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Muhammad information

Inscription proclaiming Muhammad as the messenger of God
"Muhammad, the Messenger of God"
inscribed on the gates of the Prophet's Mosque in Medina
Bornc. 570 CE (53 BH)[1]
Mecca, Hejaz, Arabia
Died(632-06-08)8 June 632 (11 AH) (aged 61–62)
Medina, Hejaz, Arabia
Resting place
Green Dome at al-Masjid an-Nabawi, Medina, Arabia

24°28′03″N 39°36′41″E / 24.46750°N 39.61139°E / 24.46750; 39.61139 (Green Dome)
SpouseSee Wives of Muhammad
ChildrenSee Children of Muhammad
Parent(s)Abdullah ibn Abd al-Muttalib (father)
Amina bint Wahb (mother)
Known forEstablishing Islam
Other names
  • Rasūl Allāh (Messenger of God)
  • (see Names and titles of Muhammad)
RelativesFamily tree of Muhammad, Ahl al-Bayt ("Family of the House")
Arabic name
Personal (Ism)Muḥammad
Patronymic (Nasab)Muḥammad ibn ʿAbd Allāh ibn ʿAbd al-Muṭṭālib ibn Hāshim ibn ʿAbd Manāf ibn Quṣayy ibn Kilāb
Teknonymic (Kunya)ʾAbu al-Qāsim
Epithet (Laqab)Khātam an-Nabiyyīn (Seal of the Prophets)

Muhammad[a] (Arabic: مُحَمَّد, romanized: Muḥammad; English: /moʊˈhɑːməd/; Arabic: [mʊˈħæm.mæd]; c. 570 – 8 June 632 CE)[b] was an Arab religious, social, and political leader and the founder of Islam.[c] According to Islamic doctrine, he was a prophet divinely inspired to preach and confirm the monotheistic teachings of Adam, Abraham, Moses, Jesus, and other prophets.[2][3][4] He is believed to be the Seal of the Prophets within Islam, with the Quran as well as his teachings and practices forming the basis for Islamic religious belief.

Muhammad was born in approximately 570 CE in Mecca.[1] He was the son of Abdullah ibn Abd al-Muttalib and Amina bint Wahb. His father, Abdullah, the son of Quraysh tribal leader Abd al-Muttalib ibn Hashim, died a few months before Muhammad's birth. His mother Amina died when he was six, leaving Muhammad an orphan.[5] He was raised under the care of his grandfather, Abd al-Muttalib, and paternal uncle, Abu Talib.[6] In later years, he would periodically seclude himself in a mountain cave named Hira for several nights of prayer. When he was 40, circa 610 CE, Muhammad reported being visited by Gabriel in the cave[1] and receiving his first revelation from God. In 613,[7] Muhammad started preaching these revelations publicly,[8] proclaiming that "God is One", that complete "submission" (islām) to God (Allah) is the right way of life (dīn),[9] and that he was a prophet and messenger of God, similar to the other prophets in Islam.[3][10][11]

Muhammad's followers were initially few in number, and experienced hostility from Meccan polytheists for 13 years. To escape ongoing persecution, he sent some of his followers to Abyssinia in 615, before he and his followers migrated from Mecca to Medina (then known as Yathrib) later in 622. This event, the Hijra, marks the beginning of the Islamic calendar, also known as the Hijri Calendar. In Medina, Muhammad united the tribes under the Constitution of Medina. In December 629, after eight years of intermittent fighting with Meccan tribes, Muhammad gathered an army of 10,000 Muslim converts and marched on the city of Mecca. The conquest went largely uncontested, and Muhammad seized the city with little bloodshed. In 632, a few months after returning from the Farewell Pilgrimage, he fell ill and died. By the time of his death, most of the Arabian Peninsula had converted to Islam.[12][13]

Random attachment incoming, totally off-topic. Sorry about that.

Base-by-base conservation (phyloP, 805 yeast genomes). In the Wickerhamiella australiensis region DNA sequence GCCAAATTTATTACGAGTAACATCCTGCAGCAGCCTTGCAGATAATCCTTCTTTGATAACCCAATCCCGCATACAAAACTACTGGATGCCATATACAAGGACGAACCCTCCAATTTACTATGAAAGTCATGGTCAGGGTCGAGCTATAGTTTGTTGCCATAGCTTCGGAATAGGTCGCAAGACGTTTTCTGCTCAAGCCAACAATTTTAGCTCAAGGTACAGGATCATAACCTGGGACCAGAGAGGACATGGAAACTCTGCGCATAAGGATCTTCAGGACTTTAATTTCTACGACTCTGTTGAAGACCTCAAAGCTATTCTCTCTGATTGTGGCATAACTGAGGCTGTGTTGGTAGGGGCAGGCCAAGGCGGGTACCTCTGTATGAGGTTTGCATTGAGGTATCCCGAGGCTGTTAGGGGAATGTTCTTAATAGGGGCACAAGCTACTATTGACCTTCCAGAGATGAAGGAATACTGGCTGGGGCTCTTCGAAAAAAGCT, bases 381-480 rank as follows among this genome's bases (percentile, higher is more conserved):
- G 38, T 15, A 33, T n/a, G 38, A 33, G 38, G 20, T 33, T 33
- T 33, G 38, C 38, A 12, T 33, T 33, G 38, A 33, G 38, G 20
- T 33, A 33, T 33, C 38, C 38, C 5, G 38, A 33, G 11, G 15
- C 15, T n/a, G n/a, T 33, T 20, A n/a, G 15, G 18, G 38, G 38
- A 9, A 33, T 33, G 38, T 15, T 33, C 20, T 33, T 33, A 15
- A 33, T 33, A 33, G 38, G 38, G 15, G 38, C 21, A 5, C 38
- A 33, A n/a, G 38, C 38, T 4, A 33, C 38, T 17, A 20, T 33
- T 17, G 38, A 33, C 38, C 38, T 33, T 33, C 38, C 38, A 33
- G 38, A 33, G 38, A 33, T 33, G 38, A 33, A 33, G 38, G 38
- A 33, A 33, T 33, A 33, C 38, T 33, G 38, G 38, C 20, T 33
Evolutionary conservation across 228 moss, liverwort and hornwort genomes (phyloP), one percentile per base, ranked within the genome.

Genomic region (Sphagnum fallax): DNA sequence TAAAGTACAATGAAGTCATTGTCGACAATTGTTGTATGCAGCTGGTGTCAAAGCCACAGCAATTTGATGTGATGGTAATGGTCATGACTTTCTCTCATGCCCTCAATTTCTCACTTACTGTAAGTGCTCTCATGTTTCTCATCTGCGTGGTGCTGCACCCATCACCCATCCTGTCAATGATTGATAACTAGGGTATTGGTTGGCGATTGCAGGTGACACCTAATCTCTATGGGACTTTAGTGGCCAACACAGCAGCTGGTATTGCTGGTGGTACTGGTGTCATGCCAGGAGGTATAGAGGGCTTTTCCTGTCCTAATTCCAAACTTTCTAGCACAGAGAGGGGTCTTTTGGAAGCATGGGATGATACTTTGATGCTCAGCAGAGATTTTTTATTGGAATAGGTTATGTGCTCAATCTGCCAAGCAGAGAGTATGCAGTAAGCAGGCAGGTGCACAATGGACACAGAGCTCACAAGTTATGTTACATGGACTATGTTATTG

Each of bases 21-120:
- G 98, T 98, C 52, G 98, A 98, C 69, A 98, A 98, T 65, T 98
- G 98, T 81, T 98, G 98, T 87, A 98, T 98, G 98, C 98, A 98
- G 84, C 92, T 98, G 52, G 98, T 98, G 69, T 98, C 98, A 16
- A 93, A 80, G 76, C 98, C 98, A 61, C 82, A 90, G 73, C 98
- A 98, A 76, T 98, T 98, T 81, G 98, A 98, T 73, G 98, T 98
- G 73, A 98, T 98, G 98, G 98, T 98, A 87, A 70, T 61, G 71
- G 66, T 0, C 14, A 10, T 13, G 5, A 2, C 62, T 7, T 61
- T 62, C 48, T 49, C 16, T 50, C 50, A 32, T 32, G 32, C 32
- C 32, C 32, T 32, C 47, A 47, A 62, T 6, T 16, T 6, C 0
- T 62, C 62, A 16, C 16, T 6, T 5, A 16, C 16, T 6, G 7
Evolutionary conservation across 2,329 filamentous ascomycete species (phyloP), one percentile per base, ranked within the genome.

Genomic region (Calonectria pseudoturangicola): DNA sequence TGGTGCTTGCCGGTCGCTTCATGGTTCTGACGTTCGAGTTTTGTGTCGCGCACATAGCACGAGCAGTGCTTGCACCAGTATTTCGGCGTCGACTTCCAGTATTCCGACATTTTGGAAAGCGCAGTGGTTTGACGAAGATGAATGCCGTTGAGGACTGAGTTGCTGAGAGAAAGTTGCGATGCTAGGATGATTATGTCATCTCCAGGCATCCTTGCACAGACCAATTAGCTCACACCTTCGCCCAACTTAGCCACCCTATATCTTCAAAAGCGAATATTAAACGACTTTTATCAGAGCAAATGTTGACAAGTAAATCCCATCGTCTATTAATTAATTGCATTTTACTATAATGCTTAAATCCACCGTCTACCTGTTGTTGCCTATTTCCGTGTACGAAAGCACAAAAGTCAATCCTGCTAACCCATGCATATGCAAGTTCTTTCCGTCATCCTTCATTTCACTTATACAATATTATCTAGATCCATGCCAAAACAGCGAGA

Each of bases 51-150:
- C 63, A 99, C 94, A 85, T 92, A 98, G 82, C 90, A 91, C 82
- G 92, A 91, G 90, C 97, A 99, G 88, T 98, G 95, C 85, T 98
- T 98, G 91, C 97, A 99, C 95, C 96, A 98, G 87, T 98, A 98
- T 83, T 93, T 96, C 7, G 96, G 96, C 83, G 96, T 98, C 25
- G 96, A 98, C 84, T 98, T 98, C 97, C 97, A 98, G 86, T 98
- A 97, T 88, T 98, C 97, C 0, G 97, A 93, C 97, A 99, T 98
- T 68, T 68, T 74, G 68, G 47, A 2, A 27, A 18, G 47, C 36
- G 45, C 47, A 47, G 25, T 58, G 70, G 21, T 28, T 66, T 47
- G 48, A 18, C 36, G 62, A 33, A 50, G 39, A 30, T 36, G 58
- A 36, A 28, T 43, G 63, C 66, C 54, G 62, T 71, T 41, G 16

The revelations (each known as Ayah — literally, "Sign [of God]") that Muhammad reported receiving until his death form the verses of the Quran, regarded by Muslims as the verbatim "Word of God" on which the religion is based. Besides the Quran, Muhammad's teachings and practices (sunnah), found in the Hadith and sira (biography) literature, are also upheld and used as sources of Islamic law.

  1. ^ a b c Conrad 1987.
  2. ^ Welch, Moussalli & Newby 2009.
  3. ^ a b Esposito 2002, pp. 4–5.
  4. ^ Esposito 1998, p. 9,12.
  5. ^ "Early Years". 18 October 2012. Retrieved 18 October 2018.
  6. ^ Watt 1974, p. 7.
  7. ^ Howarth, Stephen. Knights Templar. 1985. ISBN 978-0-8264-8034-7 p. 199.
  8. ^ Muhammad Mustafa Al-A'zami (2003), The History of The Qur'anic Text: From Revelation to Compilation: A Comparative Study with the Old and New Testaments, pp. 26–27. UK Islamic Academy. ISBN 978-1-872531-65-6.
  9. ^ Ahmad 2009.
  10. ^ Peters 2003, p. 9.
  11. ^ Buhl & Welch 1993.
  12. ^ Holt, Lambton & Lewis 1977, p. 57.
  13. ^ Lapidus 2002, pp. 31–32.

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